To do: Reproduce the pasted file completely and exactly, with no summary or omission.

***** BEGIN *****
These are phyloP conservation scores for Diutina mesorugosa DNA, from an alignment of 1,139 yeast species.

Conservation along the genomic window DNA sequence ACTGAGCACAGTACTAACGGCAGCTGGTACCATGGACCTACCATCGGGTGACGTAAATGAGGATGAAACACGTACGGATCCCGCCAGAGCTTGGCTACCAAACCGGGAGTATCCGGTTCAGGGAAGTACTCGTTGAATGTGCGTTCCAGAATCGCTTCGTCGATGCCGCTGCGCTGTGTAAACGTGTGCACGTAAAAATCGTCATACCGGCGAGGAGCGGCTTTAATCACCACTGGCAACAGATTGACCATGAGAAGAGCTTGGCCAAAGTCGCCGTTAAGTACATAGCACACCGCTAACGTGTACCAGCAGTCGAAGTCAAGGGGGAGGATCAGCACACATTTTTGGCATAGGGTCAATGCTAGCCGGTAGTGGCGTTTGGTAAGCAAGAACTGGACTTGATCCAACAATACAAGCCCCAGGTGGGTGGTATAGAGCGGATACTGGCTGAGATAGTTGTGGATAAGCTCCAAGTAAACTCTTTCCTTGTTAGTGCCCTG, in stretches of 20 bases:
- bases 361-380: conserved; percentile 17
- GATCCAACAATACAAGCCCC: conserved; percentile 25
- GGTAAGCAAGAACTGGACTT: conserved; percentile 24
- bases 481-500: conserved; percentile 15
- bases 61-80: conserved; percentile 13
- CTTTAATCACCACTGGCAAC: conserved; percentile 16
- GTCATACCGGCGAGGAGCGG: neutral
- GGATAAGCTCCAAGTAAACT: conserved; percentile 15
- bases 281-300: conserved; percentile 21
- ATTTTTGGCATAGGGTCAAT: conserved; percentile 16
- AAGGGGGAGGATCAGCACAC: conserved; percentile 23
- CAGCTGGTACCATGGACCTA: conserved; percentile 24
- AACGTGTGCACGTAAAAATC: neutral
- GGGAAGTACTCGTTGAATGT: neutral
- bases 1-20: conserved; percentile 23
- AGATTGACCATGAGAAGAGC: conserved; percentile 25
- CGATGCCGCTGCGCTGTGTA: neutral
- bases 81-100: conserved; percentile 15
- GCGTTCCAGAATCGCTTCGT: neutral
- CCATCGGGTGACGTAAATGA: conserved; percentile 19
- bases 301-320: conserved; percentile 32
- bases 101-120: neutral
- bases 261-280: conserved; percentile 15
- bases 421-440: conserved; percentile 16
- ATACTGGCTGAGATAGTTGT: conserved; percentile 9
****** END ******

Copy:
These are phyloP conservation scores for Diutina mesorugosa DNA, from an alignment of 1,139 yeast species.

Conservation along the genomic window DNA sequence ACTGAGCACAGTACTAACGGCAGCTGGTACCATGGACCTACCATCGGGTGACGTAAATGAGGATGAAACACGTACGGATCCCGCCAGAGCTTGGCTACCAAACCGGGAGTATCCGGTTCAGGGAAGTACTCGTTGAATGTGCGTTCCAGAATCGCTTCGTCGATGCCGCTGCGCTGTGTAAACGTGTGCACGTAAAAATCGTCATACCGGCGAGGAGCGGCTTTAATCACCACTGGCAACAGATTGACCATGAGAAGAGCTTGGCCAAAGTCGCCGTTAAGTACATAGCACACCGCTAACGTGTACCAGCAGTCGAAGTCAAGGGGGAGGATCAGCACACATTTTTGGCATAGGGTCAATGCTAGCCGGTAGTGGCGTTTGGTAAGCAAGAACTGGACTTGATCCAACAATACAAGCCCCAGGTGGGTGGTATAGAGCGGATACTGGCTGAGATAGTTGTGGATAAGCTCCAAGTAAACTCTTTCCTTGTTAGTGCCCTG, in stretches of 20 bases:
- bases 361-380: conserved; percentile 17
- GATCCAACAATACAAGCCCC: conserved; percentile 25
- GGTAAGCAAGAACTGGACTT: conserved; percentile 24
- bases 481-500: conserved; percentile 15
- bases 61-80: conserved; percentile 13
- CTTTAATCACCACTGGCAAC: conserved; percentile 16
- GTCATACCGGCGAGGAGCGG: neutral
- GGATAAGCTCCAAGTAAACT: conserved; percentile 15
- bases 281-300: conserved; percentile 21
- ATTTTTGGCATAGGGTCAAT: conserved; percentile 16
- AAGGGGGAGGATCAGCACAC: conserved; percentile 23
- CAGCTGGTACCATGGACCTA: conserved; percentile 24
- AACGTGTGCACGTAAAAATC: neutral
- GGGAAGTACTCGTTGAATGT: neutral
- bases 1-20: conserved; percentile 23
- AGATTGACCATGAGAAGAGC: conserved; percentile 25
- CGATGCCGCTGCGCTGTGTA: neutral
- bases 81-100: conserved; percentile 15
- GCGTTCCAGAATCGCTTCGT: neutral
- CCATCGGGTGACGTAAATGA: conserved; percentile 19
- bases 301-320: conserved; percentile 32
- bases 101-120: neutral
- bases 261-280: conserved; percentile 15
- bases 421-440: conserved; percentile 16
- ATACTGGCTGAGATAGTTGT: conserved; percentile 9